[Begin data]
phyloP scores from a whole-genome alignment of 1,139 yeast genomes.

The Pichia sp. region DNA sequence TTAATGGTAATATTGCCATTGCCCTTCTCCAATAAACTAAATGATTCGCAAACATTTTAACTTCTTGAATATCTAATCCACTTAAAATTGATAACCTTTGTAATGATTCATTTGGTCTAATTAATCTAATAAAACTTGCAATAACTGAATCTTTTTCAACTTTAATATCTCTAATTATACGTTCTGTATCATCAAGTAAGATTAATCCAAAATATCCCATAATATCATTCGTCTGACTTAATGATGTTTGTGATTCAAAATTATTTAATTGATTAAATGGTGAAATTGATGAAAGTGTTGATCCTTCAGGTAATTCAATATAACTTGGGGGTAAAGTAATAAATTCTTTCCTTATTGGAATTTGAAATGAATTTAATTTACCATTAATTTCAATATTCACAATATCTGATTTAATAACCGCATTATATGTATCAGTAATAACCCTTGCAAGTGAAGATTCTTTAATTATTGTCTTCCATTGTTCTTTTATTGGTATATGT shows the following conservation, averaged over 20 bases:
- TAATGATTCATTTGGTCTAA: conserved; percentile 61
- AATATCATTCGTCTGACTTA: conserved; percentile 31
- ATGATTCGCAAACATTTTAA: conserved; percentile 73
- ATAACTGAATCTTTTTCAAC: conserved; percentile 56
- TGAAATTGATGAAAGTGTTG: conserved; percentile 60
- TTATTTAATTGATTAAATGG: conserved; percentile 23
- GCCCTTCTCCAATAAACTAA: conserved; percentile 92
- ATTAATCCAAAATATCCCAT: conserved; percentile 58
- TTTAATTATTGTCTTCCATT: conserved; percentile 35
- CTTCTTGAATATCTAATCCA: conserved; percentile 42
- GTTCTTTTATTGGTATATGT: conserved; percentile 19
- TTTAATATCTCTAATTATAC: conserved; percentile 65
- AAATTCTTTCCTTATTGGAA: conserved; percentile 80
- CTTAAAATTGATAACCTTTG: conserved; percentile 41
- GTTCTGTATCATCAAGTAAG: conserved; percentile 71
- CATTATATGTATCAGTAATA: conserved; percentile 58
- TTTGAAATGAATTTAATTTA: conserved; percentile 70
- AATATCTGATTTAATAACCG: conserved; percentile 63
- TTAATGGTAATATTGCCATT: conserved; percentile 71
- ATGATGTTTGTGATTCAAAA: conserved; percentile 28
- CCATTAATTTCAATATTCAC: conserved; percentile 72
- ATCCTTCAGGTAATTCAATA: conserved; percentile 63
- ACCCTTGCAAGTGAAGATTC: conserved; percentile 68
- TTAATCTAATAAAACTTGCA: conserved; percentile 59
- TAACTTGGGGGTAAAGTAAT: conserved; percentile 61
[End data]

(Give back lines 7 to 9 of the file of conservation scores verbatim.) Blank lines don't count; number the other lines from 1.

- TGAAATTGATGAAAGTGTTG: conserved; percentile 60
- TTATTTAATTGATTAAATGG: conserved; percentile 23
- GCCCTTCTCCAATAAACTAA: conserved; percentile 92